10. Remember that Rachel Corrie was killed in a tragic accident murdered by Zionist thugs. If you're writing for an American audience, remind them that she was an American. (For international audiences, don't remind them, since they hate Americans.)

11. If Ariel Sharon is found guilty of war crimes by a Belgian court, praise the decision as a defining moment for international justice (provided it doesn't happen to Arafat).

12. If Ariel Sharon is found innocent by that same court, decry the trial as a travesty of a mockery of a sham of a mockery of a travesty of two mockeries of a sham.

13. There was a massacre in Jenin. A big, huge massacre. Worse than the Holocaust. Lots of people (we don't know how many due to a Zionist coverup) died. (Note: Ignore the reports of Amnesty International, the Red Cross and HRW. While usually right, they are wrong this time.)

14. Historical context is unimportant. History begins in 1948 when evil Zionist Stormtroopers came out of the clouds and vanquished the peace-loving Palestinians from their villages.

15. Palestinians who kill woman and children not 'terrorists.' They are martyrs!

16. Israeli soliders who knock down houses to stop terrorists martyrs from shooting at them are the REAL terrorists.

17. Israeli Settlers are not people. They are a subhuman, mutated pseudohumanoid species bred in a secret laboratory by evil Zionist scientists who want to create an army of SuperJews to take over the world.

18. Every Israeli is a settler, no matter where they live.

19. Mention 'Greater Israel' a lot. It's not neccessary to be consistent about what this means, just mention it.

20. If you've got no fresh ideas, blame the Zionists.

Product of France

"...Commerce, which if properly managed, will be a better instrument for obliging the interested nations of Europe to treat us with justice."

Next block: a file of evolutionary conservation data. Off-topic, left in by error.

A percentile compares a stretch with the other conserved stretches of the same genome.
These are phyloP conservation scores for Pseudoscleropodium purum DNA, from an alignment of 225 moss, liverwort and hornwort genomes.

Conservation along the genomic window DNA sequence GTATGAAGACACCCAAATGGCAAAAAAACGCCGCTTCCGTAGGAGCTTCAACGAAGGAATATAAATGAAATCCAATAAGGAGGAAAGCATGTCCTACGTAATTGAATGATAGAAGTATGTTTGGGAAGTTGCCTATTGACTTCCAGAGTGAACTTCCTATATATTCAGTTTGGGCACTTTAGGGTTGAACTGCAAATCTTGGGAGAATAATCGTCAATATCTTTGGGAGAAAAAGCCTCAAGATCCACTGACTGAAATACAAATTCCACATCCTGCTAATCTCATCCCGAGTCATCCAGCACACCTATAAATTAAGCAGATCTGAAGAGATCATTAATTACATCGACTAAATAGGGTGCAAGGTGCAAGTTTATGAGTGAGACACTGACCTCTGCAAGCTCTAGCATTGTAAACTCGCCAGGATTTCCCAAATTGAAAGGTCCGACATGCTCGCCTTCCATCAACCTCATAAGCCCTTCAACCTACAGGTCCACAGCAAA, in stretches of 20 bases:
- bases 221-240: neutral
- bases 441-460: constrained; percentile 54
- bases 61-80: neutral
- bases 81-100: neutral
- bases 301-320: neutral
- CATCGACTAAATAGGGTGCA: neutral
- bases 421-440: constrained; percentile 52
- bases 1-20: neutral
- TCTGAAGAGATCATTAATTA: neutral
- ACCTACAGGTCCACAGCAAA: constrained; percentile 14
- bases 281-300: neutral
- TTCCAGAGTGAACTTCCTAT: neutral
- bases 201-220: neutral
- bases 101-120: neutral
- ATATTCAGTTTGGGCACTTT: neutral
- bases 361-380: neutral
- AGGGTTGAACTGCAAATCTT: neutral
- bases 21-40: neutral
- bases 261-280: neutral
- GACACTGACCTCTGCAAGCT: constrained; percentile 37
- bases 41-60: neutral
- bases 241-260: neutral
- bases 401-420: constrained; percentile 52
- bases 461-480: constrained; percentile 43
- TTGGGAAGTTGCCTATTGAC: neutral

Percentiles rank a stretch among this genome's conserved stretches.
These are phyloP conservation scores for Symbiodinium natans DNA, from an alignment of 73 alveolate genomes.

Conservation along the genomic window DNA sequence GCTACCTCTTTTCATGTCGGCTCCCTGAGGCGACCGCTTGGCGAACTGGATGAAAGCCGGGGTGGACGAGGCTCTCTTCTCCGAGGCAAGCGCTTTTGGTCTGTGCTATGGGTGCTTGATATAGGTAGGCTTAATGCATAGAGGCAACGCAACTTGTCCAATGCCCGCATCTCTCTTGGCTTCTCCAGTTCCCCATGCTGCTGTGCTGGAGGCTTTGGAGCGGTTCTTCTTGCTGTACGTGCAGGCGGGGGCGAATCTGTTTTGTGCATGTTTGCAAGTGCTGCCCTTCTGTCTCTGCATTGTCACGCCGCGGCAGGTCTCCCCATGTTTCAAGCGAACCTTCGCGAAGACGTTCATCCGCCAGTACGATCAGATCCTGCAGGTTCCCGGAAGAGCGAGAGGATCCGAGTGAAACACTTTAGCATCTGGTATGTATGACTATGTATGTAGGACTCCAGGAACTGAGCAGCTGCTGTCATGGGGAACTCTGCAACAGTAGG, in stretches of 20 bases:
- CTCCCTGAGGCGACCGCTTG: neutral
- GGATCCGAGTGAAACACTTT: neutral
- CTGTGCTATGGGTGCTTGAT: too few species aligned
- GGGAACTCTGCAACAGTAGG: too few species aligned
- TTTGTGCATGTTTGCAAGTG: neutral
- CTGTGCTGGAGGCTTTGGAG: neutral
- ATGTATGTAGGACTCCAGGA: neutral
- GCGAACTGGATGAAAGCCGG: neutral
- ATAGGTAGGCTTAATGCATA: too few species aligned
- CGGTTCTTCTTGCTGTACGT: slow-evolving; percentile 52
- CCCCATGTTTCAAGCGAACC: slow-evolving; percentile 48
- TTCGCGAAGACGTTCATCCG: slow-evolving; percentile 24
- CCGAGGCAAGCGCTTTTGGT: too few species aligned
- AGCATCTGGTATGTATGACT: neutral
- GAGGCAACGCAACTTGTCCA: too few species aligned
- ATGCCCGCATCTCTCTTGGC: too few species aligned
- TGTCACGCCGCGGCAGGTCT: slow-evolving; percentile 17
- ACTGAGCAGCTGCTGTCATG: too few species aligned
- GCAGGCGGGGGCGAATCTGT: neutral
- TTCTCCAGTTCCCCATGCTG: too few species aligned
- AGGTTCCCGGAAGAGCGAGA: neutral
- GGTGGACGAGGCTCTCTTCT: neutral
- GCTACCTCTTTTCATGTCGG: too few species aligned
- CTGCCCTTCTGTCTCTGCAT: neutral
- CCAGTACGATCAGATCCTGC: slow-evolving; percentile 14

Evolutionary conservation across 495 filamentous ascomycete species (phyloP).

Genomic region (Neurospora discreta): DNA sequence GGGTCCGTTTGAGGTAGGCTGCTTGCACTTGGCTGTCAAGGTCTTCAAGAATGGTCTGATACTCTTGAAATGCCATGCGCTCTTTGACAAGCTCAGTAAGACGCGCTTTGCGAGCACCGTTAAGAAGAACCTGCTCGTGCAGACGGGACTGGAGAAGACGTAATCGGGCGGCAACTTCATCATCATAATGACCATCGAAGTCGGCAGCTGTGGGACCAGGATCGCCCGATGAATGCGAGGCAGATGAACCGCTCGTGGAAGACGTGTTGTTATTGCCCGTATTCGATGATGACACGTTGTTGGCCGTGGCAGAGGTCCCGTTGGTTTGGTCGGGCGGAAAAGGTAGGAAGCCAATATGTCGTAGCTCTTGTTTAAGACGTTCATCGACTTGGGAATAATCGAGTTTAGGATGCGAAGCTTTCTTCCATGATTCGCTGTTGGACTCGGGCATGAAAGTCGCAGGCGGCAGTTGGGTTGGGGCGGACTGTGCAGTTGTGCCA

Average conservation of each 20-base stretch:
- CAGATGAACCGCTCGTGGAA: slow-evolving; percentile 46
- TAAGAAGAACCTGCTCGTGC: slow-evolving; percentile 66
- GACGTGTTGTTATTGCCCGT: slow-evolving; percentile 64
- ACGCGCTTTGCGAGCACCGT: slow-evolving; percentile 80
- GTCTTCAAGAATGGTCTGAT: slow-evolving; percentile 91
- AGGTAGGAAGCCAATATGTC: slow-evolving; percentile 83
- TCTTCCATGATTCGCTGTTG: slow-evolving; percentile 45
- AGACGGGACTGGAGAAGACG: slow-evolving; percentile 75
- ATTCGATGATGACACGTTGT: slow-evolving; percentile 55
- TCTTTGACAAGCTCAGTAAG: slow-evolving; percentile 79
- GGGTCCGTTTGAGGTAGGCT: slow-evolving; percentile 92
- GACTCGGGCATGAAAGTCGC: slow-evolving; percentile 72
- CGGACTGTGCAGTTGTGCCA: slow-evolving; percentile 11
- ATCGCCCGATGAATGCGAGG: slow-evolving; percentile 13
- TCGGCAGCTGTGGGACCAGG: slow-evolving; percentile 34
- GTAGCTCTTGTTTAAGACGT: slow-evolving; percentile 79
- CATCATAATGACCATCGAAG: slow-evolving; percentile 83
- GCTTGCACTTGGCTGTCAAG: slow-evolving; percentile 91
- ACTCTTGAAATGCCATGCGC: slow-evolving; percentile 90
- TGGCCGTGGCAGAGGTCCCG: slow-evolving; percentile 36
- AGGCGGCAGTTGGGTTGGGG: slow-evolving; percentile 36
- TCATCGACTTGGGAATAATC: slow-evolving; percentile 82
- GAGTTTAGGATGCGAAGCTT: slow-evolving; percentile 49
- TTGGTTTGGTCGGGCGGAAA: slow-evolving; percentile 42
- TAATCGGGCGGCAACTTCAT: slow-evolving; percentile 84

Thomas Jefferson (1797)

Air Liquide, Alcatel, Allegra (allergy medication), Aqualung (including: Spirotechnique, Technisub, US Divers, and SeaQuest), AXA Advisors Bank of the West (owned by BNP Paribas), Beneteau (boats), BF Goodrich (owned by Michelin), BIC (razors, pens andlighters), Biotherm (cosmetics), Black Bush, Bollinger (champagne), Car & Driver Magazine, Cartier, Chanel, Cheese labeled "ProductofFrance", Chivas Regal (scotch), Christian Dior, Christian Lacroix, Club Med (vacations), Culligan (owned by Vivendi), Daniel Cremieux,Dannon (yogurt and dairy foods), DKNY, Dom Perignon, Durand Crystal, Elle Magazine, Essilor Optical Products, Evian bottledwater, Fina gas stations and Fina Oil (billions invested in Iraqi oil fields), First Hawaiian Bank, George Magazine, Givenchy, Glenlivet, Hachette Filipacchi New Media, Hennessy,Houghton Mifflin (books), Jacobs Creek (owned by Pernod Ricardsince 1989), Jameson (whiskey), Jerry Springer (talk show) Krups(coffee and cappuccino makers), Lancome, Le Creuset (cookware), L'Oreal (health and beauty products), Louis Vuitton, Magellan Navigational Equipment, Marie Claire, Martel Cognac, Maybelline, Méphisto (shoes and clothes), Michelin (tires and auto parts), Mikasa (crystal and glass), Moet (champagne), Motel 6, Motown Records,, Mumms (champagne), Nissan (cars; majority ownedby Renault), Nivea, Normany Butter, Ondeo/Nalco Water Treatement,Parents Magazine, Peugeot (automobiles), Perrier Sparkling Water,Pierre Cardin, Playstation Magazine, ProScan (owned by Thomson Electronics, France), Publicis Group (including Saatchi & Saatchi Advertising), RCA (televisions and electronics; owned by Thomson Electronics), Red Magazine, Red Roof Inns (owned by Accor group inFrance), Renault (automobiles), Road & Track Magazine, Roquefortcheese (all Roquefort cheese is made in France), Rowenta (toasters,irons, coffee makers, etc,), Royal Canadian, Salomon (skis),Seagram's Gin, Sierra Software and Computer Games, Sitram Cookware,Smart & Final, Sofitel (hotels, owned by Accor), Sparkletts (water,owned by Danone), Spencer Gifts, Sundance Channel, Taylor Made(golf), Technicolor, T-Fal (kitchenware), Total gas stations,UbiSoft (computer games), Uniroyal, Universal Studios (music,movies and amusement parks; owned by Vivendi-Universal), USFilter, Veuve Clicquot Champagne, Vittel, VIVENDI-SEAGRAM, Wild Turkey(bourbon), Wine and Champagne labeled "Product of France", Woman's Day Magazine, Yoplait (The French company Sodiaal owns a 50 percentstake), Yves Saint Laurent, Yves Rocher, Zodiac Inflatable Boats.

via ( The Federalist )

What's Iraq got to do with it

Surprisingly, it is about oil